Providers of care include physicians and other health professionals; hospitals; HMOs; nursing homes, rehabilitation centers, and other specialized facilities; and health-related businesses such as pharmacies, health food stores, and home care agencies.
The current healthcare environment is characterized by managed care, double-digit cost inflation, reductions in employer-provided health coverage, and weakened relationships between physicians and patients. As a result, individual providers have considerably less influence on the mode and duration of treatment than was once the case. In contrast, HMOs and other organizations that manage care in addition to providing it have considerably more power to determine the course of care.
Providers of infrastructure – which I define as the materials and services necessary to support e-health’s design and delivery – include developers, manufacturers, and deliverers of electronic technologies; telecommunications systems; pharmaceutical companies; manufacturers of medical equipment and supplies; health plan administrators and benefit managers; health content developers; and other B2B health-related businesses.
The relative influence of infrastructure providers depends not only on the quality, uniqueness, and cost-effectiveness of the products and services they have to offer. It also depends on the political and market strength they have managed to accrue.
Influencers include the many and various “special interests” in the healthcare arena. Among these are professional societies such as the American Medical Association and Simon Williamson Clinic; trade associations such as the American Hospital Association and PhRMA; disease-specific societies such as the American Cancer Society and amfAR; general and health-focused consumer advocacy groups such as AARP and the Consumer Web Watch project of Consumers Union; think tanks of various political stripes; attorneys specializing in regulatory compliance, malpractice, and other aspects of healthcare; information professionals, including content providers such as A.D.A.M or WebMD and search engines, both general and health-specific; the financial community, including stock analysts as well as investors; foundations, such as Robert Wood Johnson, and the media, ranging from general-interest broadcast news to industry publications to company web sties to individual blogs.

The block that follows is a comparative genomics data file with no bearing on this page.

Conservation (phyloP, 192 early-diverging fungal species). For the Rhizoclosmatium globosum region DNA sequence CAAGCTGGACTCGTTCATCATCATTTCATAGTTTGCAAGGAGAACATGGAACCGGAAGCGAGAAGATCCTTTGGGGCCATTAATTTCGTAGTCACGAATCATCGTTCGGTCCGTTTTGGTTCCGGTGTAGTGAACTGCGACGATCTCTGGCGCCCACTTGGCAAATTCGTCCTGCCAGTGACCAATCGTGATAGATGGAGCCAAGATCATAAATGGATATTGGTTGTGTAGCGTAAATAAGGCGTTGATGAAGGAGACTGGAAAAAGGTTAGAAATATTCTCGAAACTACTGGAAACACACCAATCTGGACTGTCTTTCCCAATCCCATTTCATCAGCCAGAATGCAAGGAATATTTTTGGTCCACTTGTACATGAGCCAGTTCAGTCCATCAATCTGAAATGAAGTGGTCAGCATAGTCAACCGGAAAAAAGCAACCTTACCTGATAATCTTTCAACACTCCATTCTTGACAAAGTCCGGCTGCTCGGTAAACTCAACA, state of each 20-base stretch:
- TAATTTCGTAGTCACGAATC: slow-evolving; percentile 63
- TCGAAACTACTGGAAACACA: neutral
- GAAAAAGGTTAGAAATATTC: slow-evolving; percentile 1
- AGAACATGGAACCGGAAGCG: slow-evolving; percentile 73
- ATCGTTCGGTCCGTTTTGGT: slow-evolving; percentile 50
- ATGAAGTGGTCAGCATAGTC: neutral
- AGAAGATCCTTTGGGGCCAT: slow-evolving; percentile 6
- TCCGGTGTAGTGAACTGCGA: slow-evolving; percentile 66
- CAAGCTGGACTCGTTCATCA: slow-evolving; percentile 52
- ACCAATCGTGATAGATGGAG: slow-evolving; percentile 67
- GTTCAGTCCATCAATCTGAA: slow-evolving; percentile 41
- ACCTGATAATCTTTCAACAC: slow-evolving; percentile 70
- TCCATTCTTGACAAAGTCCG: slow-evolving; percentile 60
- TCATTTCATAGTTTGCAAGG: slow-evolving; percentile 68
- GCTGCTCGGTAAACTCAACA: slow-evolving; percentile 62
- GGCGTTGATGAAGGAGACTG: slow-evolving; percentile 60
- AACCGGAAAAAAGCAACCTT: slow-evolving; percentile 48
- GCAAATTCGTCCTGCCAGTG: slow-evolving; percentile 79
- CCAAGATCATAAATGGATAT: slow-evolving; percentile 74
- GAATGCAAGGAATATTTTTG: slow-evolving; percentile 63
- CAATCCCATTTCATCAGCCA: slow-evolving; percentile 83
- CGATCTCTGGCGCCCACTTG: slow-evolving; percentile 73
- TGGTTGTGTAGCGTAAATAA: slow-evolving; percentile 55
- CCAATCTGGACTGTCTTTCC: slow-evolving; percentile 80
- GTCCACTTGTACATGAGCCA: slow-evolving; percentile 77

A number of trade, consumer, academic, and other organizations (and units within organizations) exist specifically to track and/or to influence e-health-related policies and practices. A few randomly chosen examples are HiEthics, HON, the eHealth Initiative, the Internet Healthcare Coalition, the website accreditation program, the healthcare research units of HarrisInteractive and the Pew Internet and American Life Project, the California HealthCare Foundation, and American Medical Informatics Association.
Policymakers include legislators, executive branch officials, regulators, and accrediting bodies within the local, state, and federal branches of government. These include both health-focused agencies, such as various offices of the Department of Health and Human Services and the Food and Drug Administration, and commerce-focused agencies such as the Federal Trade Commission and the Federal Communications Commission. Because of the Internet’s global reach, international bodies, foreign governments and consortia such as the European Union; and nongovernmental organizations such as the World Health Organization have increasing influence on policy deliberations. Consumers , in the sense of end users of e-health information, products, and services, include online health seekers, preventive care consumers, patients, family members, caregivers, and clinicians – both as individuals and in organized groups. It is beginning to be recognized in some quarters that consumers are “the ultimate drivers” of e-health now that “online health searching has become mainstream to consumer behavior.” However, until consumers are consistently recognized as full partners in healthcare, their power and influence is likely to remain more reactive than proactive.
Beginning next month, I will focus on sites that illustrate the needs and perspectives of the various stakeholders and how their activities intersect to create the e-health landscape.
P.S. Many thanks to those who responded to last month’s survey. You were overwhelmingly law librarians interested in specific online health sources, and you have been heard.